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Judge orders Stormy Daniels to reimburse Trump's legal fees

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The porn actress was ordered to pay nearly $300,000 after a judge threw out her defamation case.
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21 hours ago
Free speech should not allow blatant bullying and hate
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What Sundar Pichai Couldn’t Explain to Congress

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The parade of Silicon Valley figures to Capitol Hill continued today when Sundar Pichai, the CEO of Google, the core of the Alphabet holding company, went before the House Judiciary Committee.

Like every other tech company hearing, it was more hackneyed than illuminating, more painful than inspiring. Pichai is a polished executive who rose through Google’s ranks. He is not a boy king like Mark Zuckerberg or Jack Dorsey. You knew he’d do the hard work of preparing. It seemed likely he’d sail through the hearing.

Yet, as the hearing got under way, Pichai struggled to make sense of the questions that lawmakers put to him. Even friendly Democratic queries asking him to explain how search-engine rankings worked were met with hesitation and stilted rhetoric. If a rep said a keyword he was prepared for, he gave a scripted response, even if it was only sort of responsive.

Part of the problem seemed to be that the Republican questioning came from so far outside the technocratic norms fostered at Google, a place where data rules. On the Hill, Republicans threw anecdotes about their searches at Pichai and asked him to explain what they had already determined was Google’s bias. “There are a lot of people who think what I’m saying is happening,” said Representative Steve Chabot, “and I think it’s happening.” Chabot may have been certain, but to a Googler, that is not evidence.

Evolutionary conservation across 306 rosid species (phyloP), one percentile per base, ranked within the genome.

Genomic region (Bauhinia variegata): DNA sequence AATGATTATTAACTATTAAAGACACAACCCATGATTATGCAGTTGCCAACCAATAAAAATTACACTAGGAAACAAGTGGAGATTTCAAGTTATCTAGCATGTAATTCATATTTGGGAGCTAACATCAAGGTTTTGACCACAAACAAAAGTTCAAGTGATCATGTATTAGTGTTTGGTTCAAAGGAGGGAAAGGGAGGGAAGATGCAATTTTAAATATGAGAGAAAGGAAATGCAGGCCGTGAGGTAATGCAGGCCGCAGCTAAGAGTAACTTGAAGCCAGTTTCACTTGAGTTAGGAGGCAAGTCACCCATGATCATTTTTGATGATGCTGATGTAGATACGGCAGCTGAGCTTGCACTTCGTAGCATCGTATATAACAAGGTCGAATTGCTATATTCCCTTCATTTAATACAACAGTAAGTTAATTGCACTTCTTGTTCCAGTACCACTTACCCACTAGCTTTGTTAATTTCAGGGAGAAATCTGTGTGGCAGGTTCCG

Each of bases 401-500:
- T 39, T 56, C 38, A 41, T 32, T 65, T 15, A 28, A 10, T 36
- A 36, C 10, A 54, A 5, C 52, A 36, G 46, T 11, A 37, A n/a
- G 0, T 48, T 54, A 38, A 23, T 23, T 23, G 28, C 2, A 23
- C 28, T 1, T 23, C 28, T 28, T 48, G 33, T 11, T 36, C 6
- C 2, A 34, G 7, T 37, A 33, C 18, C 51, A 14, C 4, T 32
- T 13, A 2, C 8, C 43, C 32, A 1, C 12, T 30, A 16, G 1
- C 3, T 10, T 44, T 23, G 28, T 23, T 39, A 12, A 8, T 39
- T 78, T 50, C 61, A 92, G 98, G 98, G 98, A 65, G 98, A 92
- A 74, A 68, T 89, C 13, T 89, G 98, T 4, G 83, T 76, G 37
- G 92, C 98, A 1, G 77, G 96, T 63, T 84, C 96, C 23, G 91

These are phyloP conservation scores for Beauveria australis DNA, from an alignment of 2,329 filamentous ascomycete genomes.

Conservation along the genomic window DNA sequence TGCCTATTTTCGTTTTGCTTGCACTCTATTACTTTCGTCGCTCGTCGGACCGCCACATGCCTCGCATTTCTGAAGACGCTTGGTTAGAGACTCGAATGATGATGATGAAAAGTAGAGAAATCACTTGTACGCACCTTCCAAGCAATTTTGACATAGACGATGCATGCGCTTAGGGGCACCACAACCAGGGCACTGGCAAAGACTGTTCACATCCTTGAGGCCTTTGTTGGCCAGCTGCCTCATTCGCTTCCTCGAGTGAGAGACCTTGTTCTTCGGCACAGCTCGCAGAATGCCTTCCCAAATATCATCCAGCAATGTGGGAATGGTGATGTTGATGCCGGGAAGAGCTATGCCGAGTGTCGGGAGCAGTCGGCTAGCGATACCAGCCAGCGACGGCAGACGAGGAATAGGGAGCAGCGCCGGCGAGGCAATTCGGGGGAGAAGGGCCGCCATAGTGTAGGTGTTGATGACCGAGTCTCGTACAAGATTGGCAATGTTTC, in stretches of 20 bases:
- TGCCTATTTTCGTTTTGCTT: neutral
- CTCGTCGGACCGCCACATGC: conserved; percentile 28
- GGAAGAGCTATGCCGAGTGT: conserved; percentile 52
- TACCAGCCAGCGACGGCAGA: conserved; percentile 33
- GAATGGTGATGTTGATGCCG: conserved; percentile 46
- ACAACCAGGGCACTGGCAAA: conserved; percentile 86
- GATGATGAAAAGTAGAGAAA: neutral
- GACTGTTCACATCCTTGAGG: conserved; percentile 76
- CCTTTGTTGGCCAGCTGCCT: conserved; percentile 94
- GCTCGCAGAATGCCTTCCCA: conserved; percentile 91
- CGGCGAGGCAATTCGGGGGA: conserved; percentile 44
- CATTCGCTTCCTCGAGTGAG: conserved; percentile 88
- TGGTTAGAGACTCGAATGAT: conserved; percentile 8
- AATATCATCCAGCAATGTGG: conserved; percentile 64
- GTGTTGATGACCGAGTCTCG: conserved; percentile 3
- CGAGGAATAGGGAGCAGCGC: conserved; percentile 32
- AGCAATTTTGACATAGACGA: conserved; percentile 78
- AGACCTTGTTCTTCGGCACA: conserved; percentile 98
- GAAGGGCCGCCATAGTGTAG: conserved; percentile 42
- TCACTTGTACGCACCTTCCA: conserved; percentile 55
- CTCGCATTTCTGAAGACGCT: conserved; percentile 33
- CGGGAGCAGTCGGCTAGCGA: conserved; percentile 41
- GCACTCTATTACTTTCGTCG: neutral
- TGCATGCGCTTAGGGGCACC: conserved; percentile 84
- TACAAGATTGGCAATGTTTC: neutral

Pichai never punched back when conservatives came at him. In the fieriest episode, Representative Jim Jordan forcefully questioned Pichai about multicultural marketing manager Eliana Murillo’s post-election memo concerning the company’s efforts to turn out Latino voters. In it, Murillo states “we kept our Google efforts non-partisan and followed our company’s protocols for the elections strategy,” and goes on to explain, “We also supported partners like Voto Latino to pay for rides to the polls in key states (silent donation).” Jordan focused on Murillo’s use of the phrase “key states”—which he took to mean battleground states. In the face of the attack, Pichai faltered. He didn’t offer an alternative explanation of what the “key states” might be, such as states with large Latino populations. Instead, he referred to his employee’s own words as “allegations,” and did not directly refute Jordan’s exasperated suggestion that Murillo lied in the memo.